top of page

3 Top Tips for Breastfeeding Positioning

Our team of breastfeeding and early parenting specialists are here to support your journey. In the following blog article Laura, one of our Breastfeeding Counsellors, shares her top three tips she uses when working with families on positioning their baby at the breast. If your baby is struggling to latch at the breast, getting upset, or causing you pain while feeding, this is a great place to start.

Laura has been supporting new parents in Tunbridge Wells for five years, and is one of the founding directors of the Baby Umbrella Charity.


When I meet a family I usually try to start with where they are rather than reinventing the wheel! Many families have just about managed to get their baby latched but this is either a tricky process or they are experiencing pain or damage when they do. Instead of taking the baby off the breast completely, I often find it can be less stressful for everyone to begin by making small adjustments to their existing positioning. I hope these tips will empower you to do the same. You can use these principles with every breastfeeding position, and throughout your whole breastfeeding journey. If you need more help, please book in for free support.

Tip 1: Hug baby closer

After your baby has latched, if you look down, can you see your baby’s lips either side of their mouth? If so, your baby could be closer! Try hugging your baby’s body into yours, and watch their cheeks come into close contact with your breast. As you look down you’ll see a straight line where your baby’s cheeks make contact with your breast - no lips to be seen.

It can be tempting to push your baby’s head into the breast to get a deeper latch, but this can end up in a bit of a battle. If you focus on bringing in your baby’s body and especially their tummy and chest into close contact with your body, their head will follow. Avoiding pushing your baby’s head in will also ensure they can pull back if they are struggling to breathe.

Holding your baby firmly against you helps them to feel secure and stable and then they can focus on latching. It also brings their body into more of a chest-forward position to enable that chin to tip up and back and allow a deeper latch, rather than a banana shape with their chin on their chest. Imagine you’re drinking from a can - you’d bring your chest forward, tip your head back and chin up to open wide and glug - exactly the position it’s easiest for your baby to drink in too.

Tip 2: Free the nose, bury the chin

Now, while your baby is latched and you’re hugging them nice and close, take a look at their nose. Is it buried in breast tissue or is their chin tipped down onto their chest? If so, try sliding your baby’s whole body a little towards their toes.

If you are holding your baby across your body this means you’ll slide them round towards your other breast. If you’re holding your baby more up-and-down your body (laid back), you’ll need to slide them down your body a bit (try sliding your foot out to drop your knee) or lean back.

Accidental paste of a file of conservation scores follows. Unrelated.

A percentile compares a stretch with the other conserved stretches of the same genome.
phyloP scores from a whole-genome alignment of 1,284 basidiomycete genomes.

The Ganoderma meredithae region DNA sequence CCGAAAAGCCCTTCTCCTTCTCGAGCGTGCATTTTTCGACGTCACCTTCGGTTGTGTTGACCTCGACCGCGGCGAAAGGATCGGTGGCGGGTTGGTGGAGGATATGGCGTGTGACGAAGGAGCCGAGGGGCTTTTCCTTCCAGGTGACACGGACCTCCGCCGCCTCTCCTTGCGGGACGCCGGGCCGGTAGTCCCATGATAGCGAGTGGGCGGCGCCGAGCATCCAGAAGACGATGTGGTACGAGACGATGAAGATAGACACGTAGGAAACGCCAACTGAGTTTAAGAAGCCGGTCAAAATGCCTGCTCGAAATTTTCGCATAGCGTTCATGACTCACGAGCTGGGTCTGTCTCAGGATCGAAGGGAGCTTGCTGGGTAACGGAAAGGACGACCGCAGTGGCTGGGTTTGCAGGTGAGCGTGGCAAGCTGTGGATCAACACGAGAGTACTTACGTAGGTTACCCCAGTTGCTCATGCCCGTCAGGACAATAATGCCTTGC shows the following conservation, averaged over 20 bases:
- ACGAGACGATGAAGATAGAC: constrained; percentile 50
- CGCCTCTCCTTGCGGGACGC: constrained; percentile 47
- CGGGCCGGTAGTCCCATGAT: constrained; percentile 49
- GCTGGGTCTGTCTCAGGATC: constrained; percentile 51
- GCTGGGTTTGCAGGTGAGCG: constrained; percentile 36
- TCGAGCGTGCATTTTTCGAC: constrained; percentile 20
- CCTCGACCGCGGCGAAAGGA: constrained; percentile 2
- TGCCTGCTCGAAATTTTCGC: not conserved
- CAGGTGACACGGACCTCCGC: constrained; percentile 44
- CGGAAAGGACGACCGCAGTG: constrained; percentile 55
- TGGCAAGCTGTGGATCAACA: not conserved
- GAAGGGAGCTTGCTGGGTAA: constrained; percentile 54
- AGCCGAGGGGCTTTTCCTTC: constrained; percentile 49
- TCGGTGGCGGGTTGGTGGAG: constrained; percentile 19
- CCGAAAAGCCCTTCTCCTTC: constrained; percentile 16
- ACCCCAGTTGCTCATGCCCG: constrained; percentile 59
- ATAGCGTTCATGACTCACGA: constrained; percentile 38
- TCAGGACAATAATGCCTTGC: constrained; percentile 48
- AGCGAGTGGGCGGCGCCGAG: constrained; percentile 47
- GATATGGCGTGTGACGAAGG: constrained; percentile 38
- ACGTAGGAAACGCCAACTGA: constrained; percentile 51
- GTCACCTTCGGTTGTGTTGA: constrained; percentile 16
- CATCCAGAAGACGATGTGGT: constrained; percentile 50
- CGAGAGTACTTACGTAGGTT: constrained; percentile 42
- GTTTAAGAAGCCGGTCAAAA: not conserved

Because their mouth is fixed on the nipple, this will allow some more space under their chin, allowing their whole face to tip up and freeing up their nose. It’s almost like your baby is looking up at the nipple while latching or feeding.

With their head back and chest out (as above), this will also facilitate a wide open mouth for a big mouthful of breast tissue.

Tip 3: Angle cheeks equally

Now it’s time to take a look at both of your baby’s cheeks. Are they equally planted in breast tissue? Or can you see a gap to the breast on one of their cheeks?

If the top cheek is planted tight to the breast, but there’s a gap to the bottom cheek - like the photo - try scooping your baby under the breast a little to bring the bottom and top cheeks more equally into contact. Again, the same principles apply, move your baby’s body and their head position will follow.

I often liken this to a suction cup on a window, if you pull the sucker to one side, it’ll pop off right? Same with your baby! If your baby is angled more to one cheek than the other, there will be tension on the latch where that gap is - the nipple is being dragged out of your baby’s mouth. So moving your baby towards that gap or that tension (sometimes you can see the skin of the breast a little tight there too) will help your baby maintain an easier suction to the breast.

Conversely, if you see a gap at the top cheek, you can try rolling your baby in towards you, bringing their whole body in towards you, tummy to tummy, and allowing their head to follow.

When feeding in a more vertical/ up-and-down your body or laid back position, you can experiment with ‘rotating’ your baby’s body around your body, to the left or right, to change their cheek angle. You can try your baby straddling either one of your thighs too, to become either more straight or more diagonal on your body.

To summarise

  1. Hug baby closer (pull baby’s back and shoulders right in to your body)

  2. Free the nose, bury the chin (move baby towards their toes to free their nose)

  3. Angle cheeks equally (scoop baby under or roll them in to plant cheeks equally)

In the breastfeeding world you might hear this type of positioning and attachment work called “micro-movements” or “Gestalt breastfeeding”. It can often be easier and less stressful than endlessly popping your baby off the breast and starting the latching process all over again. The trick is making a small movement and watching and feeling what happens after a few seconds, then trying something slightly different and checking how that helped again. It’s all about small experiments and slowly finding your own unique way to fit together with your baby. I hope it helps! And if you’re still struggling, come along and see us for more support.

692 views0 comments

Recent Posts

See All


bottom of page